Answer: There are several reasons this can happen when clipping or trimming it into a formal shape. Probably the most common is due to using electric hedge shears. These tend to tear or grind or crush the stems and leaves rather than neatly snip them. A well sharpened, hand operated, hedge shear tends to cause less of this type of damage. If you are just trimming the occasional wayward tip, a sharp bypass hand pruner is the best tool as you can cut each stem individually - cut just above a leaf leaving a minimal stub and also cut without snipping foliage in half. It may also be that you are trimming too much at a time and cutting back to older wood. These shrubs should be trimmed lightly in winter or early spring, then tidied as needed in spring and up to mid summer after the early growth spurt. The frequent light trimming avoids leaving any bare spots. Avoid trimming in late summer or fall as this can stimulate late season growth that will not have time to harden before the cold weather sets in. Actually it is better for the plants to prune by selectively removing some of the older branches by reaching deep into the shrub and cutting with a bypass hand pruner or possibly a saw on an older neglected plant. This allows you to maintain a fairly regular overall outline but avoids creating a dense outer shell over time. This allows air and light into the interior of the plant and keeps it healthier. Here are instructions on how to do this along with a photo showing the overall result.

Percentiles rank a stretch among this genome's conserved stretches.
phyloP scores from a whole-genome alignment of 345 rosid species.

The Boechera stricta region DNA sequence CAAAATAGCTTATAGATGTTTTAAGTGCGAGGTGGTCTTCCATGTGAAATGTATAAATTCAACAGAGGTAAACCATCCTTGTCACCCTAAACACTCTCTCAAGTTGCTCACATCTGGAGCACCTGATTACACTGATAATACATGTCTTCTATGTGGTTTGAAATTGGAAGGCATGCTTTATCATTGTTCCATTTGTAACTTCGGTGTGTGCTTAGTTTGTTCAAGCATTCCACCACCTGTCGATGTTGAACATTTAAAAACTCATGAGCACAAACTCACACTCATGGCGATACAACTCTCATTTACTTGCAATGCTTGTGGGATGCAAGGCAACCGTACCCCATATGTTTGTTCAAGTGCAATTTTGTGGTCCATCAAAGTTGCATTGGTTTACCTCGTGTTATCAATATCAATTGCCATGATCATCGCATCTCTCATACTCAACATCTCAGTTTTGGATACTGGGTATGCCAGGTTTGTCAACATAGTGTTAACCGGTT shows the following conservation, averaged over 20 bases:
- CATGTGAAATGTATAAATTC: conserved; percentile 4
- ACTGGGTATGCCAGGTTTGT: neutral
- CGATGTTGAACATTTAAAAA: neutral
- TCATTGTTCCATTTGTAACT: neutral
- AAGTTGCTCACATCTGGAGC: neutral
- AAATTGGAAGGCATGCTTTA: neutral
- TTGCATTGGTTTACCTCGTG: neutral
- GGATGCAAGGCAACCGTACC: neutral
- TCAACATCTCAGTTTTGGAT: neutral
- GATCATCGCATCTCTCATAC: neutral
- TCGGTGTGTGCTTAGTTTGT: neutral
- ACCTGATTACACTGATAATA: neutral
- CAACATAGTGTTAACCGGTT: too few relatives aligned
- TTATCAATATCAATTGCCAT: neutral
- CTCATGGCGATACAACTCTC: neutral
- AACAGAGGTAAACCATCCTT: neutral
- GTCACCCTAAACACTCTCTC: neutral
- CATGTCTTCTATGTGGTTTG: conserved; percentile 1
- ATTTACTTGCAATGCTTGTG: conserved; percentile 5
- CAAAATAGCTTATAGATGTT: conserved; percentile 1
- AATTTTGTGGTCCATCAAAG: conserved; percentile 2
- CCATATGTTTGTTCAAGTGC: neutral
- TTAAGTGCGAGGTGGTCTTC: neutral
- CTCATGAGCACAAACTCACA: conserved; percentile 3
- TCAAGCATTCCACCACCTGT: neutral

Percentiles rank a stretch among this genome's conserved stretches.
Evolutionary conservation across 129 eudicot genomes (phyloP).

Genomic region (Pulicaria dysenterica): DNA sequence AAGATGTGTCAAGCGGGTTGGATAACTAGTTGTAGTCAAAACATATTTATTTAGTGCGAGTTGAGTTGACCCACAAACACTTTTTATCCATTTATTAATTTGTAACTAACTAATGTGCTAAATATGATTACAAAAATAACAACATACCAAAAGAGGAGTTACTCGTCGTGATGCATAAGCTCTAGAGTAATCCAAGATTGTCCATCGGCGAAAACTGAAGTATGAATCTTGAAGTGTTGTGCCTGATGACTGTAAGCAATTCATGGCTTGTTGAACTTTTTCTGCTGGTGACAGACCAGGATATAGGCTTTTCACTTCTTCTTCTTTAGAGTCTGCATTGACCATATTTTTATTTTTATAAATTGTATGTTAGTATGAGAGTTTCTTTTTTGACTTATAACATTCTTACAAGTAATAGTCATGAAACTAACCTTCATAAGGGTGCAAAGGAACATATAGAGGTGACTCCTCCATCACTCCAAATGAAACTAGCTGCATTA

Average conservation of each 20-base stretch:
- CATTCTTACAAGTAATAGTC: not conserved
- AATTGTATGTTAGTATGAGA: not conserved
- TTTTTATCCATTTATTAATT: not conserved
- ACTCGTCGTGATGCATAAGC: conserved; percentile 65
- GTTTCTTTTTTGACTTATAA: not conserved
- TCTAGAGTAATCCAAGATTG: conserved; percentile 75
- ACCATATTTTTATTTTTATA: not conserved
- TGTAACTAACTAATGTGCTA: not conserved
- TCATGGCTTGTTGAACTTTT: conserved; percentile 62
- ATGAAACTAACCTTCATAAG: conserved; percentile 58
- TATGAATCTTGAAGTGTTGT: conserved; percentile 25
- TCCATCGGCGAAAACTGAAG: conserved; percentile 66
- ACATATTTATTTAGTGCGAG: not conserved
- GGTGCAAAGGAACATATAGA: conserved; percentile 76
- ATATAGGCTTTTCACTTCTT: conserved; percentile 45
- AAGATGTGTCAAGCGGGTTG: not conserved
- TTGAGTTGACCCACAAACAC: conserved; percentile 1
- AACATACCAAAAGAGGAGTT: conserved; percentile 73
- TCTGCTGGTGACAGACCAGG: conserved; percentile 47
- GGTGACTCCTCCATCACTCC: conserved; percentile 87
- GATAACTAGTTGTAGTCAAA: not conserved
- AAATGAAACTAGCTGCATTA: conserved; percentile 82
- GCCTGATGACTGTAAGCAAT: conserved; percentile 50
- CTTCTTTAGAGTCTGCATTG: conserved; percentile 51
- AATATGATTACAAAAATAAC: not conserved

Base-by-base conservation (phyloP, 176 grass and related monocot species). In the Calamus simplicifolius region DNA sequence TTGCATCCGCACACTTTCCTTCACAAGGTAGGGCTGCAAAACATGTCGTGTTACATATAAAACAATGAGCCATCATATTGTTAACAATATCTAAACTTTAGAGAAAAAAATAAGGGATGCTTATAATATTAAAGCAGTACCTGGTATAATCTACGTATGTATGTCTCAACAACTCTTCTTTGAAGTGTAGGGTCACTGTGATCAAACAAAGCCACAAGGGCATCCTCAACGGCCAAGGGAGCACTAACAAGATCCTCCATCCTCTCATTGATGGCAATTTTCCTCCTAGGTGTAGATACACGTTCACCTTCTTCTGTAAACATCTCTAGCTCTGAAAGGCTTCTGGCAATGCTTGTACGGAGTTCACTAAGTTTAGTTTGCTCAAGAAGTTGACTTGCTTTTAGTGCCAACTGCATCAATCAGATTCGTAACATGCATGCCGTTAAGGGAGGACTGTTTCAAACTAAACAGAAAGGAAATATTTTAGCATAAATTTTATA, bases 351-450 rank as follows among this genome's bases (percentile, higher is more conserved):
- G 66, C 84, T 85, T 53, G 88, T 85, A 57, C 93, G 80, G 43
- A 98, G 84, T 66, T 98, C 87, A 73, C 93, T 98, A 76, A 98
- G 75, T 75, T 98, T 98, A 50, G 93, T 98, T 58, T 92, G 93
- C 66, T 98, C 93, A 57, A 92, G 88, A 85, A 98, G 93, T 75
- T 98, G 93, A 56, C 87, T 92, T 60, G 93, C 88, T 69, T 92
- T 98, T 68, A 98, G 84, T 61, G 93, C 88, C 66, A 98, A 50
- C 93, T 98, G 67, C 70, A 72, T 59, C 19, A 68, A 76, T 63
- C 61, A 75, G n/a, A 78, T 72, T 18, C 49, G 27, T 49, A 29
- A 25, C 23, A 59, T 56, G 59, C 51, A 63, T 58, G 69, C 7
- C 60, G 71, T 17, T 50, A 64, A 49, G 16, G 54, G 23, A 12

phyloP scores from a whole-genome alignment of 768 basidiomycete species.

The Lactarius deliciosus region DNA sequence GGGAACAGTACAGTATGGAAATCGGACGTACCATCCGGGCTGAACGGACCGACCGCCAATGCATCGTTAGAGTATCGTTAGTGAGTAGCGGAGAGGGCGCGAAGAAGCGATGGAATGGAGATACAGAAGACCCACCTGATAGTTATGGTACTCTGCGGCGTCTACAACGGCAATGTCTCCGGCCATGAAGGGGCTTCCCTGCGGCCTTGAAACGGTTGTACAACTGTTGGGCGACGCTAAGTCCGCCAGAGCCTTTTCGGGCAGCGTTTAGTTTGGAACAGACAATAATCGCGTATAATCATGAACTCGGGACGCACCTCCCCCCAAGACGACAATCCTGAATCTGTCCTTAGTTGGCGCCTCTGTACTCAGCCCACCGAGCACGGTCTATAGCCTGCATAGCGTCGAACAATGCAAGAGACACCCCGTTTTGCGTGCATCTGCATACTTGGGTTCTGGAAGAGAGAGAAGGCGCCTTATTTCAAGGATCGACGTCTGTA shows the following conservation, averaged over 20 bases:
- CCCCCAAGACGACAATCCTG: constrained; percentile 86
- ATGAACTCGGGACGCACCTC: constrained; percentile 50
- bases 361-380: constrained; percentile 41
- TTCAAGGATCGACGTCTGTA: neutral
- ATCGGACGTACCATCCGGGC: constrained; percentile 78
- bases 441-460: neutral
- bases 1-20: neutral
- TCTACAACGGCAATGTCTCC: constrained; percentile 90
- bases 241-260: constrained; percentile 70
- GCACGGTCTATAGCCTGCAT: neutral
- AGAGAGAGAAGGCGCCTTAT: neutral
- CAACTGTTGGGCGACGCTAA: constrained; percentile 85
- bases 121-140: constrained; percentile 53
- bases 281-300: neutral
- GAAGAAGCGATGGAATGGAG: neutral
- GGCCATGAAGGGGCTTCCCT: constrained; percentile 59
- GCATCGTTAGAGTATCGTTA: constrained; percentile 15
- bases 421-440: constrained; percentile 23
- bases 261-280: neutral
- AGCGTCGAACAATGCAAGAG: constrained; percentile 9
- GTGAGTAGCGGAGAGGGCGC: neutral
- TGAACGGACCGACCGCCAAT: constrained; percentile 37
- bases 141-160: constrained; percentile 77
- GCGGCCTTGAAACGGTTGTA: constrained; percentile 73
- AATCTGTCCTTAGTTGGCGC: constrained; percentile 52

I hope this helps.
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